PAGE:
In any case, it’s reasonable to assume other appendages are okay alternatives to unwashed hands in a pinch, but Tierno recommends sticking to best hygiene practices whenever possible. “You can use the back of your wrist to rub whatever it is or use a sanitizing agent first, but it may behoove you to get up, go to the bathroom, wash your hands, and then scratch,” says Tierno.
For more emotional or circumstantial face-touching (like those of us who do it when we’re nervous, bored, or watching TV, for example), Deibler and Mouton-Odum are both proponents of objects that keep your hands busy, like fidget toys or jewelry. “If our hands have something to occupy them, we’re less likely to start scratching and rubbing and doing our old habits,” says Mouton-Odum.
Of course, if you do utilize a tool like a fidget toy ($ 10, Amazon) or a spinner ring ($ 13, Amazon), you’ll want to adhere to best hygiene practices of other high-touch objects, like your phone, which the CDC recommends disinfecting with a regular household cleaning spray or wipe. And, you know, make sure not to put these fidget objects in your mouth or around your face because, well, that defeats the whole purpose.
3. Find practical workarounds for your various triggers.
After you’ve paid all that attention to when, how, and why you touch your face, you can find some creative solutions. For example, if you notice that your contacts make you rub your eyes a lot, you may consider dusting off your old glasses instead. On the other hand, if you notice you’re constantly adjusting your glasses, swap to contacts. Pull your hair back if you’re always pushing it out of your face, or make sure to pluck that rogue chin hair you can’t keep your fingers away from. If you’re a nail-biter, you might want to get a manicure you’re less likely to gnaw at or try deterrent treatment polish ($ 16, Amazon). Basically, it’s all about finding what works for you.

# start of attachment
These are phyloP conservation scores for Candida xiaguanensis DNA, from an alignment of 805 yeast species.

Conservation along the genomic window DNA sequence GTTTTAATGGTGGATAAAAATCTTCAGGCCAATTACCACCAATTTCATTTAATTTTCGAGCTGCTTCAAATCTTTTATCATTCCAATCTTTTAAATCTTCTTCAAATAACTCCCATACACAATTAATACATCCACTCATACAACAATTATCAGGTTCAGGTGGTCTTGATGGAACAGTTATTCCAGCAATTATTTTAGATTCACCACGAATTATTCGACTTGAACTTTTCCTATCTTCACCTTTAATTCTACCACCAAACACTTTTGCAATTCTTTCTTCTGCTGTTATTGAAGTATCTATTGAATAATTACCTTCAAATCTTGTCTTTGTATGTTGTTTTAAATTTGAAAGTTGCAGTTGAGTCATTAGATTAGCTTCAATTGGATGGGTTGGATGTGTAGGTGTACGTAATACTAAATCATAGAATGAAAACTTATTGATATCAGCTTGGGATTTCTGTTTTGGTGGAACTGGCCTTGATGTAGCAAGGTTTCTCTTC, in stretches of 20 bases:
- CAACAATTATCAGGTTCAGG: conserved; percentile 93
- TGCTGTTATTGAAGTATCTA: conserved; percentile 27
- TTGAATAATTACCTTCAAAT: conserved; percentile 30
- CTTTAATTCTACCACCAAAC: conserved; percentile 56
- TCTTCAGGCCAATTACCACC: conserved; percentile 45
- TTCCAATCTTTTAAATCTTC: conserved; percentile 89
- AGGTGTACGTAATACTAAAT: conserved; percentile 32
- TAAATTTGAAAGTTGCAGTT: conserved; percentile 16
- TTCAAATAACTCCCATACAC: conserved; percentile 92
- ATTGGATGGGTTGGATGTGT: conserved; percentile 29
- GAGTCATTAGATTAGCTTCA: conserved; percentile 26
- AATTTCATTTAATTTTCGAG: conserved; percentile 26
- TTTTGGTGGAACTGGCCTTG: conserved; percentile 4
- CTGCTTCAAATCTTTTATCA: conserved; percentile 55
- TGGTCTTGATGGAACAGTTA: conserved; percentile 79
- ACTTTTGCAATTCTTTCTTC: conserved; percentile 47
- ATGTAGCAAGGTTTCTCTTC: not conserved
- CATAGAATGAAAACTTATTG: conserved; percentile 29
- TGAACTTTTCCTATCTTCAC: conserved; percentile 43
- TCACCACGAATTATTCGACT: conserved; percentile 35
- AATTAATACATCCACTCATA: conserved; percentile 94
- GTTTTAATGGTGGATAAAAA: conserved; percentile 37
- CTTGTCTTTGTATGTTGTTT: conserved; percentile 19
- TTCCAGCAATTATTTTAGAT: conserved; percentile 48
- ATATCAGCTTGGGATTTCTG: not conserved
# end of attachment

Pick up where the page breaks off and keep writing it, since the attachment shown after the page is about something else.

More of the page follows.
Normally, Mouton-Odum wouldn’t advise these types of hacks as first responses to face-touching—and still recommends the emphasis be on mindfulness around the habit—but given our heightened attention to hygiene right now, it’s understandable if you want to take a little extra precaution. If this kind of thing will give you some peace of mind without interfering with your life in any major way, that’s cool too.
4. Address underlying emotional reasons behind the habit.
If you find that feelings like worry, anxiety, or other distress are triggers for face-touching, that’s something you want to tackle too. Obviously, tips for managing those emotions could make up an entirely new article (or several), but as a baseline, make sure you’re practicing self-care in the ways that are most helpful to you, whether that’s getting enough sleep, discussing this with your therapist if you have one, or possibly seeking out someone to talk to if you don’t see an expert for your mental health but feel like it might be helpful. Beyond that, if there are activities that you know are aggravating your distress—like scrolling through Twitter for minute-by-minute updates on the new coronavirus—now might be the time to cut back on those.
5. Actually practice not touching yourself.
Back to mindfulness for a sec. According to Mouton-Odum, most of us aren’t good with sitting in discomfort—and why would we be? It’s really human to avoid discomfort at all costs. But when combating a habit like face-touching, it can be really helpful to make yourself sit with it and develop a stronger sense of body-awareness.